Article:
Liberation to White House Tour

Time Travel Tour to 1848 Time Travel Tour to the National Museum of African American History & Culture

The tour begins in the shadow of The National Museum of African American History & Culture whose three-tiered ornamental bronze-colored cast-aluminum lattice architecture, its African welcoming porch, and its exhibitions, combine to give you a first sense and spirit of Liberated Americans of African Descent.

This building stands as a milestone, one in a long line of such buildings tracing the advance of America towards embracing its destiny to build unity in diversity with justice and equality for all. 121 years ago in 1895, the "Negro Building" was built temporarily in Atlanta at the Cotton States and International Exposition, just 30 years after the end of 250 years of state sponsored kidnapping and imprisonment of Americans of African descent within industrial scale concentration camps. On the Exposition's "Negro Day," on December 26 1895, to nearly 5000 Americans, Rev. J. W. E. Bowen famously gave his "Appeal to the King." In this very modern sounding oration he described not only the significance of these magnificently housed milestones, but also to where they direct our collective gaze.

"The erection and equipment of the Negro building; the Negro's place of usefulness and honor, in this most notable of southern expositions and the general satisfaction expressed with his accomplishments are all additional marks of unpreceived but positive changes in society...With regard to the Negro's place in American life, it was formerly stated that he was only fit for servitude...The Negro's place will be what he makes for himself, just as the place of every people is what that people makes for itself, and he will be no exception to the rule...These simple results that may be seen in the Negro building are from a people just thirty years in freedom. They represent many spheres of labor and enterprise and show what may be accomplished under a more perfect system of life and labor. They show, moreover, that the Negro has been an apt and faithful student of his teachers in the mechanism of his skill as well as in the intellectual product of his brain...The Negro's present days of infancy and of small beginnings are no criterion to measure his future by. The depths from which he has come and the obstacles surrounding him must be remembered when expressing judgment of him...To understand the rapid strides that the Negro has taken one must know the pit from which he was digged, and the rock form which he was hewn" - Rev. Bowen

This tour seeks to provide you with that knowledge to understand this achievement, this milestone museum. To travel back through time to the pit itself, and to witness firsthand the death blows given to those manacles of monstrous horror and racism from which we continue to work towards reconciliation from. Rev. Bowen heralded a new class of Americans of African Descent who would separate themselves from their enslaved past, ushering in a culture of arts, educations and ownership, setting out a broad vision for the “New Negro” leading directly to the Harlem Renaissance which gave birth to the 1907 African American designed, built and paid for "Negro Building" at the Jamestown Exposition, and thereafter the 1915 collective efforts of the 218,000 African Descent American veterans of the Civil War who envisioned and began the collection of funds to build this present building. Their National Memorial Association represented apart of the National Negro Renaissance which was led at the time by Washington DC's Dr. Alain Locke who demanded recognition of a high level of African Descent American culture even as the War Veteran's themselves were denied the honor of marching down pennsylvania Ave on the 50th anniversary of their victorious war over their enslavers. These buildings imply an outspoken advocacy of dignity and a refusal to submit quietly to the practices of the enslavement continuation laws which were enacted to maintain key components of the vile injustices which large segments of America worked to foster.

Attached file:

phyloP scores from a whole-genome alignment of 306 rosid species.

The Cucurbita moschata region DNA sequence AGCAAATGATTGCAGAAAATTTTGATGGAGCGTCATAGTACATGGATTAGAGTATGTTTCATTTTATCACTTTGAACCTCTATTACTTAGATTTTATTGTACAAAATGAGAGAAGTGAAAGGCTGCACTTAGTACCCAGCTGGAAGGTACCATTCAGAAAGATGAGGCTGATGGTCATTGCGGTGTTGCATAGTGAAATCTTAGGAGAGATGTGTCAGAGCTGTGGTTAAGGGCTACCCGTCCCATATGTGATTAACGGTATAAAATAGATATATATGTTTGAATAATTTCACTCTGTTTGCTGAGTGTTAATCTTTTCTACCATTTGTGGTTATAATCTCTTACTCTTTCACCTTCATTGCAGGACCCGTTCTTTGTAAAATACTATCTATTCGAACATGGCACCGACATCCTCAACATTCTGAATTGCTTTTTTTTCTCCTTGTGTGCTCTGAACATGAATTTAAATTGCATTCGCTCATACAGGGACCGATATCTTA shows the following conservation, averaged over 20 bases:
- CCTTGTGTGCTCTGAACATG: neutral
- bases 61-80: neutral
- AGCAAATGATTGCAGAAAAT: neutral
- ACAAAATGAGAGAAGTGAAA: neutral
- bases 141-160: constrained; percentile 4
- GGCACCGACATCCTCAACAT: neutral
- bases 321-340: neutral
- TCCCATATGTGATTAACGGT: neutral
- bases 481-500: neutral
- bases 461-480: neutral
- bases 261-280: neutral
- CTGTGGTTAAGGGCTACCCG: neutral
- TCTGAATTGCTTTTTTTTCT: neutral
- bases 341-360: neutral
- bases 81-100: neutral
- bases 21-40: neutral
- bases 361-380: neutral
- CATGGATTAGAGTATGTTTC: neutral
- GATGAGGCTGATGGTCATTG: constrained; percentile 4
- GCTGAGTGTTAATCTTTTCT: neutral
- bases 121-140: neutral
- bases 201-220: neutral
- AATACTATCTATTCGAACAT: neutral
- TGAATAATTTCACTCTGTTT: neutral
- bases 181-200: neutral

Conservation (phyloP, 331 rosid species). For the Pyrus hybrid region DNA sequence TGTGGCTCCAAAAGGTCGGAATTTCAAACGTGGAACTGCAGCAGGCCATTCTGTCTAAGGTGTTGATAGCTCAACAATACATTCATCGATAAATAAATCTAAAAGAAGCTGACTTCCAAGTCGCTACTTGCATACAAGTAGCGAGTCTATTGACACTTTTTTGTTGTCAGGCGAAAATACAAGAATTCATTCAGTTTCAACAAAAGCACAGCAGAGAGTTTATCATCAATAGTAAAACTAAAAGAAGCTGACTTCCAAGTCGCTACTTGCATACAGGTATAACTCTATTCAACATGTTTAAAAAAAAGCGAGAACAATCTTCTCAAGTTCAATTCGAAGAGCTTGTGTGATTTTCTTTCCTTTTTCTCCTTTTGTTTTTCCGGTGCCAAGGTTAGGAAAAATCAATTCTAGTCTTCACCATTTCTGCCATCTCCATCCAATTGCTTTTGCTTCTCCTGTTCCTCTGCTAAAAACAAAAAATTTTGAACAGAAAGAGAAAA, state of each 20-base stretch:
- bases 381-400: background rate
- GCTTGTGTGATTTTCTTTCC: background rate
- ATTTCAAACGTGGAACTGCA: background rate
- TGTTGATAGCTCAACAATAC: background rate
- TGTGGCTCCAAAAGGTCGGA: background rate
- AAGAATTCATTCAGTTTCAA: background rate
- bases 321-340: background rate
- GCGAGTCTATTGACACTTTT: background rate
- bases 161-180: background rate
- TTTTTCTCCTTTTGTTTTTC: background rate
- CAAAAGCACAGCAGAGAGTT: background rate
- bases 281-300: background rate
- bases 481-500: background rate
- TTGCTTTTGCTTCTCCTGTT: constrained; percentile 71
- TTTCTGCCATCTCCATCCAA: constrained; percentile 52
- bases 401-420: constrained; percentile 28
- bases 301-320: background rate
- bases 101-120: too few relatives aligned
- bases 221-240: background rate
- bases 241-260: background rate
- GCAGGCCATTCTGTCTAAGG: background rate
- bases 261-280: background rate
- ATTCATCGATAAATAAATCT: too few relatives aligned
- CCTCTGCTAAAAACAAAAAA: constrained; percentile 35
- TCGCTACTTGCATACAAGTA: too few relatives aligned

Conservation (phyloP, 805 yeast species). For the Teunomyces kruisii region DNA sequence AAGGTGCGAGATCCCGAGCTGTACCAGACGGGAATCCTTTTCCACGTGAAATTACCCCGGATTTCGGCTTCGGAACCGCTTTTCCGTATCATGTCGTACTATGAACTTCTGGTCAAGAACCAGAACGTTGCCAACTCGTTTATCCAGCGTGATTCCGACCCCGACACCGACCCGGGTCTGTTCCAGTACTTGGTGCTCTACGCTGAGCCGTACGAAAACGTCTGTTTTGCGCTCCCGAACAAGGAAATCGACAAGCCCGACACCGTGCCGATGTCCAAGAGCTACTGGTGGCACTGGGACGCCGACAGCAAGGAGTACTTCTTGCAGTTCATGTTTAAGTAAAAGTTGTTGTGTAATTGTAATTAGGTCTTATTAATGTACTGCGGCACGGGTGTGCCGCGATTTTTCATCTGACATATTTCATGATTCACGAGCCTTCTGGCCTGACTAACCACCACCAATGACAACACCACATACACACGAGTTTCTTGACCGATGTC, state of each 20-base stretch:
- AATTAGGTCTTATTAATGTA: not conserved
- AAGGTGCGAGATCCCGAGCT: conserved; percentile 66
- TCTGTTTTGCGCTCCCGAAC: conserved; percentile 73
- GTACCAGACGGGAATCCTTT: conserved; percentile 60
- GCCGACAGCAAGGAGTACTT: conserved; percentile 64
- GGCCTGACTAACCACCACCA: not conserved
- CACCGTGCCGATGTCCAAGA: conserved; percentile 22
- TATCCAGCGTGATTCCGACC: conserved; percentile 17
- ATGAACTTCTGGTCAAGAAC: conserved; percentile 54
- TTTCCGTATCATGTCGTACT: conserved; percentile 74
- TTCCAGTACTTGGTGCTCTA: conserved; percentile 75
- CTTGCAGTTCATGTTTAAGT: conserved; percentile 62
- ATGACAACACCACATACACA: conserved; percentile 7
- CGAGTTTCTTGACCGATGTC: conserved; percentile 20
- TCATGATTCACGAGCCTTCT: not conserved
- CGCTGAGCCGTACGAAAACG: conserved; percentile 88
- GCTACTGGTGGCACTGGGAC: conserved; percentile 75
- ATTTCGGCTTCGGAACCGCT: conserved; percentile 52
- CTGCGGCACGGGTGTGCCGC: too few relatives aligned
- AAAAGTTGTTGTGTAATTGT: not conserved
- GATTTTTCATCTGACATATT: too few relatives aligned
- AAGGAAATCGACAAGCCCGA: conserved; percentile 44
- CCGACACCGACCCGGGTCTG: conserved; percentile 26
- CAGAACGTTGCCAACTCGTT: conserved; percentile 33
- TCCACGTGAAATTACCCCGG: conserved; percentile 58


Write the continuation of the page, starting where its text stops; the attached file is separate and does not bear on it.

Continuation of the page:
African American communities and individuals across the nation participated in 2008 during the museum's 'Save Our African American Treasures' program which toured the country. These early meetings resulted in the museum gaining access to incredible artifacts of the Liberation to White House Tour, including the Shawl and Hymnal of Harriet Tubman and the Bible of Nat Turner to name just a few.

As we prepare to visit the places and times when those artifacts became historic, turn your gaze to the buildings immediate north where the White House which held an August 10 1863 meeting of President Lincoln and a self-liberated American of African Descent Mr. Frederick Douglass. The topics were serious, the unequal pay of African Descent American soldiers, the excecution and reenslavement of captured African Descent soldiers. Lincoln began with the claim that “the employment of colored troops … could not have been successfully adopted at the beginning of the war.” Although the wisdom of enlisting colored troops was still untested and was a “serious offense” to popular prejudice, the president argued, colored troops “had larger motives for being soldiers than white men” and “ought to be willing to enter the service upon any condition.” The fact that they received lower pay was a “necessary concession to smooth the way” and one that would ultimately be corrected. Following the meeting Douglass returned to recruiting for the Union Army which helped lead the Union Army to victory and liberate 4 million Americans from enslavement.

Mrs. Harriet Tubman will invite you to come visit her Eastern Shore Maryland birthplace and where and how she escaped from enslavement there and helped almost a hundred others do the same. During the war many of those who could not escape prior, joined the Union Army to liberate their family members who had been sold south, and one of their Captains, Wallace A. Bartlett, of Company I of the 19th USCT will also join us on this journey. This time travel will take us from the Eastern shore Douglas escaped from to President Barak Obama's return to that same White Houe room on the opposite side of the desk from which Frederick sat. This is a journey to witness the liberation, the self-emancipation, the enlistment in the Army of Americans of African Descent and how that experience contributes to the heroic battles which remain.